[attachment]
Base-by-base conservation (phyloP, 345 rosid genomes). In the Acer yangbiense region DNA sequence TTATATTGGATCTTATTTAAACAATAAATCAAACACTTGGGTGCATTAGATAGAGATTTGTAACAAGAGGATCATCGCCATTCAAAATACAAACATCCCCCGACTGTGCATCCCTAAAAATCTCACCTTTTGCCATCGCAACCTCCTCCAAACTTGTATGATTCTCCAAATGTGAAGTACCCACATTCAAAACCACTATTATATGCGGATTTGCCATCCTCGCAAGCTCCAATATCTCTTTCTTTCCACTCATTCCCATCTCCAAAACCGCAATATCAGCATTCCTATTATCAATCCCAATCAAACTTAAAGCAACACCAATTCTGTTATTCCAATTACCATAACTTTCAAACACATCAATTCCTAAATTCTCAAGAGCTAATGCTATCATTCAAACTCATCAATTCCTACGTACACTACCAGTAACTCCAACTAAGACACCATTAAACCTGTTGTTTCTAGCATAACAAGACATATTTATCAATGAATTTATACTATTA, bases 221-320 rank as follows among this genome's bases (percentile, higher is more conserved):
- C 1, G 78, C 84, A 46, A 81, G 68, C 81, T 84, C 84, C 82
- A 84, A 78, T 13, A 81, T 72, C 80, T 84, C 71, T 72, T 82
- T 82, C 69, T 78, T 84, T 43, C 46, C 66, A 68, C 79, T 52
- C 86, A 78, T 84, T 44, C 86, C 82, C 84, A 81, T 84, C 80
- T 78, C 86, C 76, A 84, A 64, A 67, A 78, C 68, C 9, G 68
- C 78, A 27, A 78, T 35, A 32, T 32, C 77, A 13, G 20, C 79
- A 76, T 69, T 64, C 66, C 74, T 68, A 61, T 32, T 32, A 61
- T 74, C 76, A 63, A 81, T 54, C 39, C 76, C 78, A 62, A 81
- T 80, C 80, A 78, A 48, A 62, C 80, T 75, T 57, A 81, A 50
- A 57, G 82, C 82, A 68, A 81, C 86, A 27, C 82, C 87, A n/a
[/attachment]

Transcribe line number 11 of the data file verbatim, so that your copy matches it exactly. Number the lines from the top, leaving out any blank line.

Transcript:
- A 57, G 82, C 82, A 68, A 81, C 86, A 27, C 82, C 87, A n/a